Postcard from Strasbourg by Richard Steel
There was no tearful singing of Auld Lang Syne this time as MEPs voted on the final act of the Brexit melodrama. While the deal can now formally come into force, the consequences are still being played out and a complex governance structure aimed at overseeing implementation must now be put in place. Trust on both sides is still in short supply and Ursula von der Leyen was quick to point out the agreement comes with real teeth that they wouldn’t hesitate to use. She also offered MEPs unprecedented powers in policing the deal, which they will feel honour bound to push to the limits. You can already see MEPs flagging up any deviation from the UK’s part on issues like GMOs or labour standards as a reason to invoke rebalancing measures. Their British counterparts in the House of Commons can only dream of this sort of leverage on their government and have already moaned that they’ll get more details from the Commission than HMG. There was time for one last hurrah for Michel Barnier, given a standing ovation by the handful of members present in the chamber. His presidential ambitions in France remain unclear but his standing in EU circles is without doubt.
Another Michel, Charles, would love this sort of adulation but he had to endure a blistering barrage from von der Leyen as she let rip over the Turkish “sofagate” fiasco. He must have been squirming in his seat as she told sympathetic MEPs that she felt “hurt and alone, as a woman and as a European”. While Ursula has endured her own criticism over the vaccine strategy, she is reasonably secure in her job. Charles Michel, on the other hand, has to be re-appointed President of the European Council by the end of the year and he’ll need to watch his step.
Another top post up for grabs next January will be President of the European Parliament as we already approach the mid-way point of this mandate. President Sassoli has set in action five focus groups to reflect on lessons learned from the crisis and provide food for thought to his successor, still likely to be EPP leader Manfred Weber. One will deal with the perennial dilemma of how to make plenary interesting and relevant. Banning speed reading from a prepared script would be a good start to foster more dynamic debates. A second group will look at another long-term problem of how to better communicate their work to voters. Another group will look at what aspects of the remote meetings and voting they should retain when “normality” returns. Do we really need to fly hundreds of people around Europe for every meeting? The final groups will look at how to advance their powers of scrutiny and oversight and their role in external diplomacy. Recommendations are due by the summer.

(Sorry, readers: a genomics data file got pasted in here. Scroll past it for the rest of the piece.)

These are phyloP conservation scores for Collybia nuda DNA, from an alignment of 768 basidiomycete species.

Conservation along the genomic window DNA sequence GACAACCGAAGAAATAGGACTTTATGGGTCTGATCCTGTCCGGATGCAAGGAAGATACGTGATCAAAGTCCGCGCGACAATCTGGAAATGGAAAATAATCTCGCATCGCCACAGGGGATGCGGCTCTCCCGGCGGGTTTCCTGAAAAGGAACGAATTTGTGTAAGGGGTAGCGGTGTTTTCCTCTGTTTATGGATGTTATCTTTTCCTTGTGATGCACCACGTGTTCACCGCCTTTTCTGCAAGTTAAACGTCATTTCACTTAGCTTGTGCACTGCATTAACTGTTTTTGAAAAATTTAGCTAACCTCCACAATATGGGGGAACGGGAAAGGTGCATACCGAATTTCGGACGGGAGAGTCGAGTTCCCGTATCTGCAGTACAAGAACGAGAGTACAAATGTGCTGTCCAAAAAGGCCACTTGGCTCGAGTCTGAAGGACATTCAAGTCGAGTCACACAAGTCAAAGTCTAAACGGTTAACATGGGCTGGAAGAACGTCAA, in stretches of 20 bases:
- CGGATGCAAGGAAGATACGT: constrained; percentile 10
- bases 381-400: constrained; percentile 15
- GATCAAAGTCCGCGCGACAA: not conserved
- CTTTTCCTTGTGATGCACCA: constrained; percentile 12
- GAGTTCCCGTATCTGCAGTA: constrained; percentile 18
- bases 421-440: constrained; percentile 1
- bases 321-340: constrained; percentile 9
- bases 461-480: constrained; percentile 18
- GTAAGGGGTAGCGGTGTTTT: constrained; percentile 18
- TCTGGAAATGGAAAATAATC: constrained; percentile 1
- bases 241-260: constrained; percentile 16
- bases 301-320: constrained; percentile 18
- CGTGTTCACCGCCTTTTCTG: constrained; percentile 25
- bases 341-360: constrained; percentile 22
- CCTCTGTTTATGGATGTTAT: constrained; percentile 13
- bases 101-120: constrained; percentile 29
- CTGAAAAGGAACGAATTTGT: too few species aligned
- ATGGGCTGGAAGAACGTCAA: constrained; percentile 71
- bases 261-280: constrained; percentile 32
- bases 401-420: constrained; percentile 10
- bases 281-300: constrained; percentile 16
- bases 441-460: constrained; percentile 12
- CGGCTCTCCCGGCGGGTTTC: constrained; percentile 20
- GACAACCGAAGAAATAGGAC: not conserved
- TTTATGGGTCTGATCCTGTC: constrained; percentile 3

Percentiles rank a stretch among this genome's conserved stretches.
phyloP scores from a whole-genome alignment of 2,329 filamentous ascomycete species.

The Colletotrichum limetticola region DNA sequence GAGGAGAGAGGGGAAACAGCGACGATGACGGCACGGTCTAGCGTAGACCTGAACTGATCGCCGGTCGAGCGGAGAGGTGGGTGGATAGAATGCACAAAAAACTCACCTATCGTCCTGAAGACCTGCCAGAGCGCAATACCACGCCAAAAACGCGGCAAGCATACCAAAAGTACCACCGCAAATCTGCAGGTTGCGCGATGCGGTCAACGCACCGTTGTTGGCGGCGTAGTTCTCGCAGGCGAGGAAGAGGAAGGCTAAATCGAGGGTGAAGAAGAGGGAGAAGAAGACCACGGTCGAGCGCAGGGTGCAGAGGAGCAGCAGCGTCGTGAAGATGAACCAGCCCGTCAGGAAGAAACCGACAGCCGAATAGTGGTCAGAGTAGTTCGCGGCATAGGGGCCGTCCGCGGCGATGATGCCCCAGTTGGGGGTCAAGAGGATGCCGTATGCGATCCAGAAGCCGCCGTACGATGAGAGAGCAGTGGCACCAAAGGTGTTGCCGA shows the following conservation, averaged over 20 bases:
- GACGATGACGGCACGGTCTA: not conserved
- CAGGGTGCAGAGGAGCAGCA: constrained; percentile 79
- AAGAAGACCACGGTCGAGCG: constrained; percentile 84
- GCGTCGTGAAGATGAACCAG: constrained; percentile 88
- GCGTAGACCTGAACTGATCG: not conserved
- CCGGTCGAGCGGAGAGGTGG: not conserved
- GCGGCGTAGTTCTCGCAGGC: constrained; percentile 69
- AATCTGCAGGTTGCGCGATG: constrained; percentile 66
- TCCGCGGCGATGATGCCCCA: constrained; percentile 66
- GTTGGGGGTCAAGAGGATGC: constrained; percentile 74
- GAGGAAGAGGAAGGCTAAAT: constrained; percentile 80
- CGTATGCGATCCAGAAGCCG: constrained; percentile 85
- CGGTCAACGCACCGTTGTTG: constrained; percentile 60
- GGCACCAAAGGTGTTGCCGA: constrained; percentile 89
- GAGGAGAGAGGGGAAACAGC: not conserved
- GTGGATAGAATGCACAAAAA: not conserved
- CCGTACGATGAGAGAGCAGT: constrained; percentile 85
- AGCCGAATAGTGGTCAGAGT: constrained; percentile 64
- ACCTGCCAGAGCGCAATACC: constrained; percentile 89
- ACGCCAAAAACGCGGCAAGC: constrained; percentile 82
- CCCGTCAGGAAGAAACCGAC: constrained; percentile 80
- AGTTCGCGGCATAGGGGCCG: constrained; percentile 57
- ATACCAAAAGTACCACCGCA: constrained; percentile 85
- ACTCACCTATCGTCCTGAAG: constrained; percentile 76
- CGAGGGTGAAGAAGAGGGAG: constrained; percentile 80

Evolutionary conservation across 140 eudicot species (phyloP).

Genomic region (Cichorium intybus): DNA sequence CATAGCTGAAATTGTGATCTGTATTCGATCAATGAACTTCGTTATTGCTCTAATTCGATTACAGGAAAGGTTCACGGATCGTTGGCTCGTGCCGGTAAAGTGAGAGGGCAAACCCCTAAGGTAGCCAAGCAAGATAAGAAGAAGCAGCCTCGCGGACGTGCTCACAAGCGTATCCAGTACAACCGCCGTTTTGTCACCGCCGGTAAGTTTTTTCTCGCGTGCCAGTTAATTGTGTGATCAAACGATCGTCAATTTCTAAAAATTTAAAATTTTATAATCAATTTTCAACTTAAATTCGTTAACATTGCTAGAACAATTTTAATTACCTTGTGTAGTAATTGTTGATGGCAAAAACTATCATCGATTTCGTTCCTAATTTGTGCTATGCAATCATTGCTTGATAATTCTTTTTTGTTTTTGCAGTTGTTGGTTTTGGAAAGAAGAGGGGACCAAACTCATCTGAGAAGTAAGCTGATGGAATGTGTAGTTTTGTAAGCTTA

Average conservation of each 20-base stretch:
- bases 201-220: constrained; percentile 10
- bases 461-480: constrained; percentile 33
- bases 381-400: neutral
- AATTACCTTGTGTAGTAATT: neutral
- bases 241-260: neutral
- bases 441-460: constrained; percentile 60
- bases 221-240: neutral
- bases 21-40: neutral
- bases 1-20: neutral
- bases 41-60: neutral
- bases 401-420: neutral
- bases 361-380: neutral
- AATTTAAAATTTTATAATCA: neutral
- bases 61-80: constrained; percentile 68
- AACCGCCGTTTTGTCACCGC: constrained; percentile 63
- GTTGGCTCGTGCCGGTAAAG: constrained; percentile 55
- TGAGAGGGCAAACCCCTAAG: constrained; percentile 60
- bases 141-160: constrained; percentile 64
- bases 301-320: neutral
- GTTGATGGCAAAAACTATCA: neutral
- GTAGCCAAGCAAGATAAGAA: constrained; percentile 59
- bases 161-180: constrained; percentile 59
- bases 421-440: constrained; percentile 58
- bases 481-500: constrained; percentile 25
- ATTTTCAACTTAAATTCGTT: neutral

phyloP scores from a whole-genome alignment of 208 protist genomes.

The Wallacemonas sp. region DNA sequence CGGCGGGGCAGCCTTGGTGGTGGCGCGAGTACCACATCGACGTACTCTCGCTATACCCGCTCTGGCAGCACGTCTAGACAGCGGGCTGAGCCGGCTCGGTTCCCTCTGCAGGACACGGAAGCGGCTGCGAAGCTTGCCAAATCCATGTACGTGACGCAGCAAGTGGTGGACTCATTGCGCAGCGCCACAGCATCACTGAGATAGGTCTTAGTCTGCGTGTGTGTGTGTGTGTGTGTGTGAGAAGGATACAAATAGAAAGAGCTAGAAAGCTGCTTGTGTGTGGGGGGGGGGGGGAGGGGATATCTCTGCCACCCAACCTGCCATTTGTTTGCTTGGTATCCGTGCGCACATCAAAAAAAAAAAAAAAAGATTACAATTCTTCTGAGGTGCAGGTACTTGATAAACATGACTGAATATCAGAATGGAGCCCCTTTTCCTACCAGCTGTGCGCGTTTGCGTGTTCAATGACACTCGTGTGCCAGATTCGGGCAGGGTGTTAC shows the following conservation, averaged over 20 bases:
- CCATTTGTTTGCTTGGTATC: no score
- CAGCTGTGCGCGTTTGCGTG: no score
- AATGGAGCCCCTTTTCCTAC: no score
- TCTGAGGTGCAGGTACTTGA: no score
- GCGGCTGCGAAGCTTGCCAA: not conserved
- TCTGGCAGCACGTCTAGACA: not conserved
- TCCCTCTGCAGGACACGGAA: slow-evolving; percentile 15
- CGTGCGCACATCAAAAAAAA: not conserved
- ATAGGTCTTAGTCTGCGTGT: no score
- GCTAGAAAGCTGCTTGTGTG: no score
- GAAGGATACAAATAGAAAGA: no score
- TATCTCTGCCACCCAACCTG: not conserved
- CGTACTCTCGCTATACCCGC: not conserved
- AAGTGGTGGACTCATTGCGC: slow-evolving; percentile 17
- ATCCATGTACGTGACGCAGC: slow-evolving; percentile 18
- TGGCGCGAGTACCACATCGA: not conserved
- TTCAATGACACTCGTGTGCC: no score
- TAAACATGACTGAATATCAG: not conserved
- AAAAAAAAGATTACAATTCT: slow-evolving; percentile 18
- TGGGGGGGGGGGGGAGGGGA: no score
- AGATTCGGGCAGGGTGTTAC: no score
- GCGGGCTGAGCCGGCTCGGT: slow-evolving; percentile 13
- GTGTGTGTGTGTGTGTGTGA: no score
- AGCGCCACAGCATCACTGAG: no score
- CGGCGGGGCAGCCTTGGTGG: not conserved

Saving summer is the leitmotif behind the drive to have a COVID certificate in place to allow us all, overworked MEPs included, the chance of a summer holiday abroad. The Parliament however has set itself on a collision course with Council by banning any additional national restrictions such as quarantine. Dutch Liberal Sophie in t’Veld asked “what’s the point in having a common European scheme if then member states can, whenever they feel like it, ignore the certificate and impose additional restrictions?” MEPs also want to keep the Russian Sputnik off the certificate, and in a real crowd-pleaser, they call for COVID tests to be free. Having just spent over €400 on a series of tests to visit the UK, I can only applaud this public-spirited gesture. Why a travel test should costs twice as much in the UK as Belgium remains a mystery.
Members look forward to scrutinising the 27 national recovery plans to check there has been no slippage on green deal commitments or respect of rule of law principles. Plenary approved two big budget programmes that will further this work. The Horizon Europe research and innovation programme aims to prepare Europe’s health systems for future pandemics and its industry to decarbonise, digitalise and innovate. An overall budget of €95.5 billion has been agreed, Approval was also given to the most ambitious EU climate and environmental programme ever, with €5.4bn invested in LIFE.
The week ended with a strongly worded statement from political Group leaders that the voice of national parliaments must play an equal role to EU bodies in the final conclusions of the Conference on the Future of Europe. This echoes a call from the German and French parliaments that the Conference plenary makes the final decisions – “Only in this way can the conference results be given the legitimacy needed for appropriate follow-up action by the EU institutions within the framework of their Treaty competences”. EP leaders also hold out the possibility of extending the life of the Conference, with the conclusions presented in spring 2022 under the French presidency only “preliminary”.